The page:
Next stop: Lisbon

As one of the oldest countries in Europe, Portugal has a unique cultural and also Jewish legacy.

February 15, 2014 21:08
1 minute read.
Lisbon, Portugal

View of Lisbon, Portugal.. (photo credit: Wikimedia Commons)


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What comes first to your mind when you think about Portugal? Is it the Atlantic flavor, Roman or Gothic monuments or the sound of traditional Fado music? As far as Secretary of State for Tourism Adolfo Mesquita Nunes is concerned, it’s something different - fish.

“We like to say that we have the best fish in the world. If you don’t want to go to Japan and also eat cooked fish rather than raw, come to Portugal”, the said Nunes last week in Tel Aviv. He was in Israel leading a delegation of officials in Portugal’s tourism industry who came to promote their country as a prime tourist destination.

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Along with travel agents and tour operators, the delegation attended the International Mediterranean Tourism Market at Hilton Hotel in Tel Aviv. According to Portugal’s Ministry of Tourism, more than 35,000 Israeli tourists visited Portugal between January and September 2013.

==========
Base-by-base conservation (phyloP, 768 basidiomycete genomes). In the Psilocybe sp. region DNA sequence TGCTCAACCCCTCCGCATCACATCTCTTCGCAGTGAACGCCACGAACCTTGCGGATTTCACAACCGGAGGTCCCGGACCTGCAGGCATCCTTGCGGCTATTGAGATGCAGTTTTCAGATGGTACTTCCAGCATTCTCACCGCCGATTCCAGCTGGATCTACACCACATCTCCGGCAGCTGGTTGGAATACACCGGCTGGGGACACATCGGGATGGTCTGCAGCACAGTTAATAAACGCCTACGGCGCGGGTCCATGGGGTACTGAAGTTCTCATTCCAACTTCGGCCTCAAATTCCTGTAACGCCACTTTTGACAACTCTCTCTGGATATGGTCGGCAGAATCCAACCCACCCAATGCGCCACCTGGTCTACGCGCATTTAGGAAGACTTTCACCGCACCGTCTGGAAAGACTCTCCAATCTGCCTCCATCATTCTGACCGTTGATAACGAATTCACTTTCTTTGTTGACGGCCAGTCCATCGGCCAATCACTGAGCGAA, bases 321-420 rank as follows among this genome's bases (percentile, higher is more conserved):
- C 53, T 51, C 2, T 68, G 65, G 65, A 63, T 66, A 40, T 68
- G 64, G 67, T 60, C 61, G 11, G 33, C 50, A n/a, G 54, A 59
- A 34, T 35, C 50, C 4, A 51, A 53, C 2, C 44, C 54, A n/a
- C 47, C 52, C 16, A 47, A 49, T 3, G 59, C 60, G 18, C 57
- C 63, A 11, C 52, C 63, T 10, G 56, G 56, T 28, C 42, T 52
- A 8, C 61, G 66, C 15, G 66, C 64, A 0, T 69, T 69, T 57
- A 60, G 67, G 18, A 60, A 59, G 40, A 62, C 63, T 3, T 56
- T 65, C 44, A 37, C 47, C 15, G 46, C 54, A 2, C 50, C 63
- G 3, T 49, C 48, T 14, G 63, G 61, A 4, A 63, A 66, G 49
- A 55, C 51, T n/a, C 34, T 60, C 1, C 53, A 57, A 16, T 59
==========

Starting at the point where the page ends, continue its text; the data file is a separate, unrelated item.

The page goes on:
Nunes pointed out that Portugal has a lot more to offer to Israeli visitors than fish. As one of the oldest countries in Europe, Portugal has a unique cultural and also Jewish legacy. During the foundation of Portugal, Sephardic Jews helped populate the territory conquered from the Moors. For this reason they benefited from royal protection until 1496, the date of the expulsion edict against the Jews. The Jewish communities of philosophers, doctors and scientists made contributions to the Portuguese Discoveries.

According to the delegation Portugal has even more to offer: an abundance of sunshine, beaches, cultural centers like Porto and Lisbon, a variety of leisure activities like golf, surfing and radical sports.

A guest at the tourism event was Idan Raichel, who once featured singer Ana Moura from Portugal for the duet “Sabe Deus (God Knows)” for one of his projects.

“Israel and Portugal are both multicultural countries and share the same emotions in music,” Nunes said. To back it up, three musicians then performed the national Portuguese Fado music.

Israir Airlines and Sund’or International Airlines both operate only weekly charter flights between Tel Aviv and Lisbon during the period May – October. According to the delegation, both the Portuguese and the Israeli authorities are working to promote an increase of the flight capacity between the two countries and establish regular direct flights all year round.

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